On appeal, the court held that there was no conveyance of the unit; only a change in use.  Under a provision common in many condominium documents, the association had the power to approve alterations to the common elements.

The court also rejected the argument that the approval was void because there was no formal meeting to vote on the matter.  The court noted that the evidence in the trial court showed that the four residential owners had agreed among themselves to act informally on association matters and had done so for other matters besides this one.  The court held that to require formal approval under the circumstance would be to elevate form over substance.

Disclosure Statement states “Seller has never lived at the property”: Buyer Has No Claim

In Celano v Hofstra, an unpublished Michigan Court of Appeals Opinion, Seller originally purchased lakefront property for her granddaughter and granddaughter’s boyfriend to live in.  Seller later sold the property to buyers.  Seller visited the property only once and never lived there.  The statutory Seller’s Disclosure Statement contained lines through the first two pages, with the notation “Seller has never lived at the property.”  The buyers sent an e-mail to the granddaughter asking “Can Seller fill out the Disclosure to the best of her ability?  They must know some information about the age of the roof, etc.”  In response, the granddaughter replied that seller was unaware of the age of the roof and “it will probably need a new one shortly.”  Buyer had an inspection of the property which revealed no issues.  Buyer closed.  Within a few months, severe flooding occurred at the property.  The neighbors informed buyer that the property was known to flood and that the granddaughter and boyfriend had troubles with flooding.  Seller’s seller also informed Buyer that he had experienced flooding.  Buyer sued, claiming Fraud, Silent Fraud, Negligent Misrepresentation, Failure to Disclose, and Breach of Contract.  The trial court, on summary disposition motion filed by the Defendant, dismissed the case.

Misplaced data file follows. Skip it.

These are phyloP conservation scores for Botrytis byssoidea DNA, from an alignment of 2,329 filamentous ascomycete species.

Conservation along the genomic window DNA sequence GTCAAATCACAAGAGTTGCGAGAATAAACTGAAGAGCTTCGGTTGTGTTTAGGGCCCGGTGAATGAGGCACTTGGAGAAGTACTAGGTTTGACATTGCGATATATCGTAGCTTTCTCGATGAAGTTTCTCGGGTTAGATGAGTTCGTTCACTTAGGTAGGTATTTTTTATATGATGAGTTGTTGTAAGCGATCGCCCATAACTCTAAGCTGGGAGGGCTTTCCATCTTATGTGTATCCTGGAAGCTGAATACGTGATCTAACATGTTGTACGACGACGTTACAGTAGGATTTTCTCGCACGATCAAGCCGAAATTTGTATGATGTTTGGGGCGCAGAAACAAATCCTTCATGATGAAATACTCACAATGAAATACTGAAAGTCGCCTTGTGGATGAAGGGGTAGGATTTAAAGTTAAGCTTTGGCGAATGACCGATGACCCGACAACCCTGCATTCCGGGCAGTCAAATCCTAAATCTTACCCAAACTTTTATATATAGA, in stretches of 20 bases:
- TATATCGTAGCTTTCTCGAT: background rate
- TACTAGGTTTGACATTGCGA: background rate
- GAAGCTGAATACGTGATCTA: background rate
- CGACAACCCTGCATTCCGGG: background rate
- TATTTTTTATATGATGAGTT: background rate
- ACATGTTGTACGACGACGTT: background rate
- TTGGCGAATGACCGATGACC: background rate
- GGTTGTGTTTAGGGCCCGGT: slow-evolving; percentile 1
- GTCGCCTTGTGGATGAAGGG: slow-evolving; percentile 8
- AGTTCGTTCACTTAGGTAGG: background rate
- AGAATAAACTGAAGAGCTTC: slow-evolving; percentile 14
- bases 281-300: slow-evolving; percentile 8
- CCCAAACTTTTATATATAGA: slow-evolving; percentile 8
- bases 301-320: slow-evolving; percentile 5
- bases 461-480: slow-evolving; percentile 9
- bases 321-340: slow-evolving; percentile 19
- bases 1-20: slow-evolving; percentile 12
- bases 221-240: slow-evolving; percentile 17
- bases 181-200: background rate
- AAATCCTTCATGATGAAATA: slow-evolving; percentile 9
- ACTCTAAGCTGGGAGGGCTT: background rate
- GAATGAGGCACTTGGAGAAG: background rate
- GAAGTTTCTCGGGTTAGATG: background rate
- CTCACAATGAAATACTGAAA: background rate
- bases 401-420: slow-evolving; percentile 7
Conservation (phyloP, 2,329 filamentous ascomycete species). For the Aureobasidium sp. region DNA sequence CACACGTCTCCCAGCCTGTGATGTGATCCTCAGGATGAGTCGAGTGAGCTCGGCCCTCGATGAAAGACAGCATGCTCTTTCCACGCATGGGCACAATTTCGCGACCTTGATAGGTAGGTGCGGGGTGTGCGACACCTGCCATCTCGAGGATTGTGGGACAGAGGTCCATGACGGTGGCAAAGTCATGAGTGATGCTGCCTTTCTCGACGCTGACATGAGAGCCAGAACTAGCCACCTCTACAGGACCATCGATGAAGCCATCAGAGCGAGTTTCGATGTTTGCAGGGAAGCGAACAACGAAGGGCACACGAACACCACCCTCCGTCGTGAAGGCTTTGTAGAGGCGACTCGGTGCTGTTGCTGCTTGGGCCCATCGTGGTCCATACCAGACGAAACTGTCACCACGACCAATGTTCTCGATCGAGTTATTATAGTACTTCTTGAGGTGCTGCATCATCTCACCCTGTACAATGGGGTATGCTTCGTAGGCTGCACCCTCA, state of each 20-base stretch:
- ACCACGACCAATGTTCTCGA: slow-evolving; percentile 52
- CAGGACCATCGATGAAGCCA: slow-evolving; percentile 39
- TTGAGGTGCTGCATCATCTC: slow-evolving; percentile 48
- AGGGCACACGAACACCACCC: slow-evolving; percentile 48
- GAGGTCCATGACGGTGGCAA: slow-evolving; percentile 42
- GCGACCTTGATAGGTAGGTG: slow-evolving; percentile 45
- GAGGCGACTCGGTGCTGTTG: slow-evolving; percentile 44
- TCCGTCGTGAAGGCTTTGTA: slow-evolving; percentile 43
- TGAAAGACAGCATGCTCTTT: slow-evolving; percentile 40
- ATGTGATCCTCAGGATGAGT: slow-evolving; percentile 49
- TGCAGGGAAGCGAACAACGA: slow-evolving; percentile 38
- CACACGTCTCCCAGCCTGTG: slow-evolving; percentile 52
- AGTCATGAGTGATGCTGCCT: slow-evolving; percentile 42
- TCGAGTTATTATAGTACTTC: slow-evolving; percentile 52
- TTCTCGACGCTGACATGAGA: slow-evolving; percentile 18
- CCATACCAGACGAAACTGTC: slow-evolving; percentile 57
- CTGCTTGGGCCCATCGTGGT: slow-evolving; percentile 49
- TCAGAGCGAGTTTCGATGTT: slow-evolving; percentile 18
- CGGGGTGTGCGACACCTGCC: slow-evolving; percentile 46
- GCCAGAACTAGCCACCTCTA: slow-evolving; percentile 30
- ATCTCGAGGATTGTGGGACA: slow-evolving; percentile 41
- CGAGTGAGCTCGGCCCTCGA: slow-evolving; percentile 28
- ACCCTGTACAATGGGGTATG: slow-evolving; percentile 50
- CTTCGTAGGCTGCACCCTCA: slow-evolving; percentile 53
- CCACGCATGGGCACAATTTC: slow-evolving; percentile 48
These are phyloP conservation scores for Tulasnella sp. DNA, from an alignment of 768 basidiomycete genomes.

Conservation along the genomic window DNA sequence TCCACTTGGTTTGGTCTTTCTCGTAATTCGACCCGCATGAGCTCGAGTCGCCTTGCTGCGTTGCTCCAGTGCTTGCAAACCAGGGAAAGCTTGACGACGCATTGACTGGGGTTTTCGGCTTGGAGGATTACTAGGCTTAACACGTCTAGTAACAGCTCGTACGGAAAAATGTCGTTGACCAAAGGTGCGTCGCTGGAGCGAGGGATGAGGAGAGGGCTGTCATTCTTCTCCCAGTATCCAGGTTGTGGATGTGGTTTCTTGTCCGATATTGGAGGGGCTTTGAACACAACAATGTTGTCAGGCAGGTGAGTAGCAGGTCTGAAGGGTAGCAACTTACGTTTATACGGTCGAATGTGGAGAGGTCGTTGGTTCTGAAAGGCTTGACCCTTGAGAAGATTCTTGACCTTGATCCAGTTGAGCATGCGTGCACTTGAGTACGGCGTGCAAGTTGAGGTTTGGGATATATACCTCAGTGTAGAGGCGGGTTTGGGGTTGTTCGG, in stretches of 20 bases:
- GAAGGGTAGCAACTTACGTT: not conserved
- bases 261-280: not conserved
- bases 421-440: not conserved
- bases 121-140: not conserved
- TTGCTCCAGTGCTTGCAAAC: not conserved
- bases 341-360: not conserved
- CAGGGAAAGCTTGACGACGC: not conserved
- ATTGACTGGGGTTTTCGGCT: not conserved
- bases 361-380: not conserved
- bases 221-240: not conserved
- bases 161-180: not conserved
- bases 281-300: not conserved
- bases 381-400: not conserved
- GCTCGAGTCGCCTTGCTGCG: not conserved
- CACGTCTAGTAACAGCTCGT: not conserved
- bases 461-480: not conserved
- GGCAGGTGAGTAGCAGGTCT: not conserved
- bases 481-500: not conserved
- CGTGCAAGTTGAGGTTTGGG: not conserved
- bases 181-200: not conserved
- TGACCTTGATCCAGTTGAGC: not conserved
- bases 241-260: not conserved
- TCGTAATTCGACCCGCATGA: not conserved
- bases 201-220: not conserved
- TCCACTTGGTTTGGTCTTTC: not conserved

On appeal, the Court of Appeals affirmed.  Fraud and negligent misrepresentation claims require that the defendant make an “affirmative misrepresentation.”  Since Seller made no representations about the condition of the property, Seller could not be held liable.  Silent fraud requires that the Plaintiff supress the truth which he had a legal duty to disclose.  Seller had a legal duty to disclose under the Michigan Sellers Disclosure Act, but Seller indicated that she had no knowledge of the condition of the property; Buyer was unable to adduce any evidence that Seller was aware of the flooding and failed to disclose it.  Further, Buyer could not prove reliance, because Seller disclosed nothing and Buyer had the property inspected.  Finally, because the purchase agreement provided that Buyer was buying the property “as is,” and because there was no change in the condition of the property from that disclosed in the Disclosure Statement, Seller did not breach the contract.

This case reinforces the warning “caveat emptor:”  “let the buyer beware."

© Steve Sowell 2017